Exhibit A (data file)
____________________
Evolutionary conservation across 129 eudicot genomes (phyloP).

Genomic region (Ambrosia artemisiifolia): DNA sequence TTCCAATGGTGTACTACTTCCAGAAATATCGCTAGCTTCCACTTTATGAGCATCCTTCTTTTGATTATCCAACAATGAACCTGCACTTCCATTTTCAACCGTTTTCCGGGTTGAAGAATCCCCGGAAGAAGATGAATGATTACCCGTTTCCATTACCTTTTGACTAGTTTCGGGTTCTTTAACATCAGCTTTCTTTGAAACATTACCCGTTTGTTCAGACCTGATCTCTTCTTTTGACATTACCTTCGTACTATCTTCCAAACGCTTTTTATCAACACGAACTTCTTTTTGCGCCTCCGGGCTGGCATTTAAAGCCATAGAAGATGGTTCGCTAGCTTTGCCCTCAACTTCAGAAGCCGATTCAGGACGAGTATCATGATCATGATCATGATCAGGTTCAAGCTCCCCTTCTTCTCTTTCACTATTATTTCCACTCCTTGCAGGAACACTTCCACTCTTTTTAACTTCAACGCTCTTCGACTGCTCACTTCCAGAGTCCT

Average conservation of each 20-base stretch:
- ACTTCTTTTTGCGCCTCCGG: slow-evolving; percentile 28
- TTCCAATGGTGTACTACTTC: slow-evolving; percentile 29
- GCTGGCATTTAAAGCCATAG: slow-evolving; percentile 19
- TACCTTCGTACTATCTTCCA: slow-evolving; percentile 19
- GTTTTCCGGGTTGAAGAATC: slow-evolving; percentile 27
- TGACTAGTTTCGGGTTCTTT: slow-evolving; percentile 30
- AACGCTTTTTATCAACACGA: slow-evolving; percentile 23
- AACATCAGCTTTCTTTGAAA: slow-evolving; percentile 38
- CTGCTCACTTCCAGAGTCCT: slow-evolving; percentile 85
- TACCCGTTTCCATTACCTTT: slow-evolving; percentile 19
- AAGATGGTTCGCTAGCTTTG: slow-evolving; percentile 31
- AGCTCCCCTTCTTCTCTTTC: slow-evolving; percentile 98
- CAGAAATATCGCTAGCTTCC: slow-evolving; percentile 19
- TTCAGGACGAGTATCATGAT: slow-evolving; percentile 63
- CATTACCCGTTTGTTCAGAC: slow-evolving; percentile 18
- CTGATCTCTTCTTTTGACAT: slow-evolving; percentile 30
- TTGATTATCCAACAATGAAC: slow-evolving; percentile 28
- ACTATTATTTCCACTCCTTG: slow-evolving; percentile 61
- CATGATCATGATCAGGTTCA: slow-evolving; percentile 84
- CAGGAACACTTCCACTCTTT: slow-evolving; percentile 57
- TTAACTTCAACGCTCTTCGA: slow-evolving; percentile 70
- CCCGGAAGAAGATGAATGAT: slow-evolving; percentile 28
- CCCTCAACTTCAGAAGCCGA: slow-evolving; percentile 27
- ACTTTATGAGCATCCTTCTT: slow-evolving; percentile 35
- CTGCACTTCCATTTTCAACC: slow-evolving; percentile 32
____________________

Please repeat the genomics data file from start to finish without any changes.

Evolutionary conservation across 129 eudicot genomes (phyloP).

Genomic region (Ambrosia artemisiifolia): DNA sequence TTCCAATGGTGTACTACTTCCAGAAATATCGCTAGCTTCCACTTTATGAGCATCCTTCTTTTGATTATCCAACAATGAACCTGCACTTCCATTTTCAACCGTTTTCCGGGTTGAAGAATCCCCGGAAGAAGATGAATGATTACCCGTTTCCATTACCTTTTGACTAGTTTCGGGTTCTTTAACATCAGCTTTCTTTGAAACATTACCCGTTTGTTCAGACCTGATCTCTTCTTTTGACATTACCTTCGTACTATCTTCCAAACGCTTTTTATCAACACGAACTTCTTTTTGCGCCTCCGGGCTGGCATTTAAAGCCATAGAAGATGGTTCGCTAGCTTTGCCCTCAACTTCAGAAGCCGATTCAGGACGAGTATCATGATCATGATCATGATCAGGTTCAAGCTCCCCTTCTTCTCTTTCACTATTATTTCCACTCCTTGCAGGAACACTTCCACTCTTTTTAACTTCAACGCTCTTCGACTGCTCACTTCCAGAGTCCT

Average conservation of each 20-base stretch:
- ACTTCTTTTTGCGCCTCCGG: slow-evolving; percentile 28
- TTCCAATGGTGTACTACTTC: slow-evolving; percentile 29
- GCTGGCATTTAAAGCCATAG: slow-evolving; percentile 19
- TACCTTCGTACTATCTTCCA: slow-evolving; percentile 19
- GTTTTCCGGGTTGAAGAATC: slow-evolving; percentile 27
- TGACTAGTTTCGGGTTCTTT: slow-evolving; percentile 30
- AACGCTTTTTATCAACACGA: slow-evolving; percentile 23
- AACATCAGCTTTCTTTGAAA: slow-evolving; percentile 38
- CTGCTCACTTCCAGAGTCCT: slow-evolving; percentile 85
- TACCCGTTTCCATTACCTTT: slow-evolving; percentile 19
- AAGATGGTTCGCTAGCTTTG: slow-evolving; percentile 31
- AGCTCCCCTTCTTCTCTTTC: slow-evolving; percentile 98
- CAGAAATATCGCTAGCTTCC: slow-evolving; percentile 19
- TTCAGGACGAGTATCATGAT: slow-evolving; percentile 63
- CATTACCCGTTTGTTCAGAC: slow-evolving; percentile 18
- CTGATCTCTTCTTTTGACAT: slow-evolving; percentile 30
- TTGATTATCCAACAATGAAC: slow-evolving; percentile 28
- ACTATTATTTCCACTCCTTG: slow-evolving; percentile 61
- CATGATCATGATCAGGTTCA: slow-evolving; percentile 84
- CAGGAACACTTCCACTCTTT: slow-evolving; percentile 57
- TTAACTTCAACGCTCTTCGA: slow-evolving; percentile 70
- CCCGGAAGAAGATGAATGAT: slow-evolving; percentile 28
- CCCTCAACTTCAGAAGCCGA: slow-evolving; percentile 27
- ACTTTATGAGCATCCTTCTT: slow-evolving; percentile 35
- CTGCACTTCCATTTTCAACC: slow-evolving; percentile 32